In the back of our minds we know that by time many things do change. But who would have ever guessed what was in store for us this year? The start of this third decade of this century surely got off to a nasty start – no matter from which walk of life you hail from.

In trying to understand the long road ahead from the mess we find ourselves in, I found myself asking how does this impacts our psyche’s? The questions I am going to ask are those we are all going to ask. What is the long road ahead?

“No one saw this coming”

Like a broken record, crisis after crisis when those at the helm of society are posed this question, at a stage of uncertainty, to which we hear this exact same response. We heard it in the Dot-Com bubble of 2001, we heard it in the credit crisis of 2008 and over and over again. You may say, look you mentioned economic crises – this one is a health crisis, it is different. To which I politely remind you the names of pandemics in the last two decades, which include the H1N1, SARS, MERS, Zika, and Ebola to name a few. 

If one looks a bit further in the past we find a host of devastating accounts of diseases, some of which live on in less developed countries. The truth is not that no one has warned about this possibility, but rather that to our peril, as happens in many instances, we choose to ignore and in some cases marginalize those voices.

So what is different this time?

What is different this time is simply that we are no longer by-standers with the freedom of still going on minding our own business. The traction of the current pandemic has moved across the major travel routes, marking the interconnectedness of our world, if that was not already evident.

Despite all the benefits that being interconnected have brought to us, we must realize that we are no longer in a vacuum. Given the nature of this pandemic, we find ourselves unable to protect ourselves in a manner that allows us to go on with our daily lives, which has brought us to a standstill, with practically everything being shut off. 

What is the way out?

By now many are asking this question figuratively and literally. Despite that we are still in the midst of the fray in what will be a struggle to contain this epidemic, the East shows us what to expect. In countries such as China the epicenter, and South Korea, the pandemic has run its course, with its exponential increase to a more normalized state after the drastic measures taken. At the time of writing, life has started to return, slowly and cautiously back to normal in the said countries.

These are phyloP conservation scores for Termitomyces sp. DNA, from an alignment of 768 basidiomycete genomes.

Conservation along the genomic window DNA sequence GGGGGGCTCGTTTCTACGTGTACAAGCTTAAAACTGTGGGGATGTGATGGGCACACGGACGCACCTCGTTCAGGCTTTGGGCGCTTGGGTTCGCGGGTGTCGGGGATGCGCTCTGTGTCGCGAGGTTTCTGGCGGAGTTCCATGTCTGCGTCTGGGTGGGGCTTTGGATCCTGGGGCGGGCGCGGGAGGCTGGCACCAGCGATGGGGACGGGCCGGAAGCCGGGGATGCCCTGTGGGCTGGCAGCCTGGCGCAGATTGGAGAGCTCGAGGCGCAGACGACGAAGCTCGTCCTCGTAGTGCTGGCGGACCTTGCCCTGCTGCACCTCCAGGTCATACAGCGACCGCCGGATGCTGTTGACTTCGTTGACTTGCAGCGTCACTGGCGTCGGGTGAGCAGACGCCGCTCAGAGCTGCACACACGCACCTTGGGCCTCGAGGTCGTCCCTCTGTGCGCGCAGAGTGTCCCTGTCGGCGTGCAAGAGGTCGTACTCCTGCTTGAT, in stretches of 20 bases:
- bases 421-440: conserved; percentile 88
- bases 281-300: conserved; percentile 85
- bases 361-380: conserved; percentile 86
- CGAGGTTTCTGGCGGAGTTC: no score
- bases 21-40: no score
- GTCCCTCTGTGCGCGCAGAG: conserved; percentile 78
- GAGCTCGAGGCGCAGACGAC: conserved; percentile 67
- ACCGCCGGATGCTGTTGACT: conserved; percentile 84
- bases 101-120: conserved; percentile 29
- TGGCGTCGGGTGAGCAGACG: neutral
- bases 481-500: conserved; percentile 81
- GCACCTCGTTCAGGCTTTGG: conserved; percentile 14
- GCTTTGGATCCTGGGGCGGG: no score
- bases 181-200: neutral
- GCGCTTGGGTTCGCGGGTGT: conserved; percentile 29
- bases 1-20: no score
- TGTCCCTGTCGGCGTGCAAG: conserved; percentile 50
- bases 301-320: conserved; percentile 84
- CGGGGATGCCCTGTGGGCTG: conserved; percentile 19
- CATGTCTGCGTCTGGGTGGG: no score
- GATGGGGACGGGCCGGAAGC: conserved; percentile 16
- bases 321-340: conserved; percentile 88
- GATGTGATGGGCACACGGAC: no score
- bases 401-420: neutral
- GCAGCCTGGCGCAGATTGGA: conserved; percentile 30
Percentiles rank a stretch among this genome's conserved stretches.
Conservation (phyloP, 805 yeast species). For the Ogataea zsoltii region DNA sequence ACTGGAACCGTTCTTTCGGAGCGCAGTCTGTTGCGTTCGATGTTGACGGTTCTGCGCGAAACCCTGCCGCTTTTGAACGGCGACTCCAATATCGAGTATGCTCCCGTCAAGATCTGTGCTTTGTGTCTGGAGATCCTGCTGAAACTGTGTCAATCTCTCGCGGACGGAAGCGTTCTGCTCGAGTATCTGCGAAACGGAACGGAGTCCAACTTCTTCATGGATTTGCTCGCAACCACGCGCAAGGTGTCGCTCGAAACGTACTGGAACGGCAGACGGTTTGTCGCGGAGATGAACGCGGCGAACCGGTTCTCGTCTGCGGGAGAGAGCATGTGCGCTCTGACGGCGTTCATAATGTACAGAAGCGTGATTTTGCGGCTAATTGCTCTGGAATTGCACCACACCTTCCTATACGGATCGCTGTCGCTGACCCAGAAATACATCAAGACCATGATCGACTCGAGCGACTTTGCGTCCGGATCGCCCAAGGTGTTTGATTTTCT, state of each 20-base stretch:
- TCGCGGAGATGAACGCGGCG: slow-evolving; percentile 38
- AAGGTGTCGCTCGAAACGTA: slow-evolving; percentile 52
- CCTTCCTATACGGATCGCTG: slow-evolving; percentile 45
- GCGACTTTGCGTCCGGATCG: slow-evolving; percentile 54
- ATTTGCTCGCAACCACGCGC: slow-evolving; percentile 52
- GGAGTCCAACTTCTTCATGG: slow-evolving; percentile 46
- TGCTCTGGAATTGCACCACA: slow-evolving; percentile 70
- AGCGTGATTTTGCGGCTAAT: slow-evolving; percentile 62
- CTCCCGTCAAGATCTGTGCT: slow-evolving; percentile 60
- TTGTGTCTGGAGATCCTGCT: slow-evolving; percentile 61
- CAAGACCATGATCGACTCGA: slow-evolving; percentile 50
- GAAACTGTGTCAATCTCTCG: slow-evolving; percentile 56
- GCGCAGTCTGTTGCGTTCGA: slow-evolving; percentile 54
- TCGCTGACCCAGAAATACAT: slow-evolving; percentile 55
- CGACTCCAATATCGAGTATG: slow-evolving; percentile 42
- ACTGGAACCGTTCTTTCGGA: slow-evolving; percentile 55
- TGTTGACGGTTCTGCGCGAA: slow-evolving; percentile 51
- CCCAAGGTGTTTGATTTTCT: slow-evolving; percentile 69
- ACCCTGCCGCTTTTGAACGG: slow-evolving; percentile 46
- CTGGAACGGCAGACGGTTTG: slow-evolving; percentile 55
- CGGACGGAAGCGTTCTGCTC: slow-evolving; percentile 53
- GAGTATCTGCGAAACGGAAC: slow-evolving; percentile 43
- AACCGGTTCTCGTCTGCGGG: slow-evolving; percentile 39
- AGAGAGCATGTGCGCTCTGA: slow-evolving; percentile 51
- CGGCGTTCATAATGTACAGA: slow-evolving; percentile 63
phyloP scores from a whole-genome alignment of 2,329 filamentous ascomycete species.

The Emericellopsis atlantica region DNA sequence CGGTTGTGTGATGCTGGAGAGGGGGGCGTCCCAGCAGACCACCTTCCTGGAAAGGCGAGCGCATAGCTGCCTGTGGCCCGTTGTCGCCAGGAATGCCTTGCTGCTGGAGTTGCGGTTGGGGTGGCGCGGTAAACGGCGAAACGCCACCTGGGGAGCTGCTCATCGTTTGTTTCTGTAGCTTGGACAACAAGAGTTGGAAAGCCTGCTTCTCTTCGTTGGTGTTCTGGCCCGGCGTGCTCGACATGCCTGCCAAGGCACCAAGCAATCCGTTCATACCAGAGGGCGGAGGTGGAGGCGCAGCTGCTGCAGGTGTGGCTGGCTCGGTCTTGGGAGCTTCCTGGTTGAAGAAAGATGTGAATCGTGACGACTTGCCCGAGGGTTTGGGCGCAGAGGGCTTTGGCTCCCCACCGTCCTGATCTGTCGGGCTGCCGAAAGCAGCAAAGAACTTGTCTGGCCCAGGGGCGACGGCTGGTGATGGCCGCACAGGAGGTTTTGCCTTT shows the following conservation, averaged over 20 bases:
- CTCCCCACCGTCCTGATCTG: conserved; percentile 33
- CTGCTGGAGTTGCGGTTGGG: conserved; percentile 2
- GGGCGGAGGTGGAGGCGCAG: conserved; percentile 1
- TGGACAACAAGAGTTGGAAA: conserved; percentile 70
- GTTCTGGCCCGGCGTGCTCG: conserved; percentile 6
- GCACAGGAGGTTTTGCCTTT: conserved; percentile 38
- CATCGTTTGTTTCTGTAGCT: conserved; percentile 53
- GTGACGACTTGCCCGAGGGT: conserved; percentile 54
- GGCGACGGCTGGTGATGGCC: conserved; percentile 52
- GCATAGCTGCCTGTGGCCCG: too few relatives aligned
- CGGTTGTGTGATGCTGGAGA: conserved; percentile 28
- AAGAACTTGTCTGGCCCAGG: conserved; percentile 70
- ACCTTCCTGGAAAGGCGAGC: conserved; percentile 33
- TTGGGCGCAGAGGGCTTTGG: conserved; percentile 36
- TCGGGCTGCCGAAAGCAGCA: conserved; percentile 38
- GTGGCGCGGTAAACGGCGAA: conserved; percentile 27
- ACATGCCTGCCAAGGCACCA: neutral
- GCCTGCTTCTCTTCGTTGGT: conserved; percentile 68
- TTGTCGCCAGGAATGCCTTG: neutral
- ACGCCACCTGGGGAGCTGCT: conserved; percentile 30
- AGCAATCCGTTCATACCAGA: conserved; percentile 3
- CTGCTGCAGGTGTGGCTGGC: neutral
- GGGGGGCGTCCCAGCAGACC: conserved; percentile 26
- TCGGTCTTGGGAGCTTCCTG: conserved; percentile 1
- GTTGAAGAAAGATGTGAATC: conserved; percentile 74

Depending on the effectiveness of our governments and health systems we can expect, give or take a similar course to play out. The real way out however, is the two-way race, towards coming up with a form of cure and eventual vaccination which will allow us to put this turmoil behind us.

What is the cost?

There is no beating around the bush that this disruption has and will cost us dearly. First and foremost, the highest cost is the toll of lives taken away by this pandemic. Economically, the biggest potential costs are the potential losses of enterprises large and especially small. It is hard to quantify to what extent or depth; this will bring along. Both locally and internationally, governments are taking on unprecedented measures, to preserve the economy.

Positively, apart from further easing monetary conditions, we are promised to see fiscal stimulus which has been long in the coming. In the medium term there will be job losses, bad debts and closures which are inevitable.

With hindsight at some point in the future, this could be seen as a positive reallocation of resources, from weak and underperforming sectors of the economy towards more efficient and relevant areas.

What will be the new normal?

Time and time again, it is through instances of extreme hardship, the spur real change. The economy will eventually restart and a new normal will be restored. This will present us with new challenges, and opportunities, for allocating capital towards, more efficient and relevant industries. Adjustments, will be required for the long road, ahead and investment portfolios will stand to benefit from being re-balanced to reflect these changes. I conclude by the words of Steve Jobs, which I feel are relevant to us all today: “It was an awful tasting medicine, but I guess the patient needed it.” 

Daniel Gauci is a financial advisor at Calamatta Cuschieri. For more information visit www.cc.com.mt. The information, views and opinions provided in this article are solely for educational and informational purposes and should not be construed as investment advice, advice concerning particular investments or investment decisions, or tax or legal advice.

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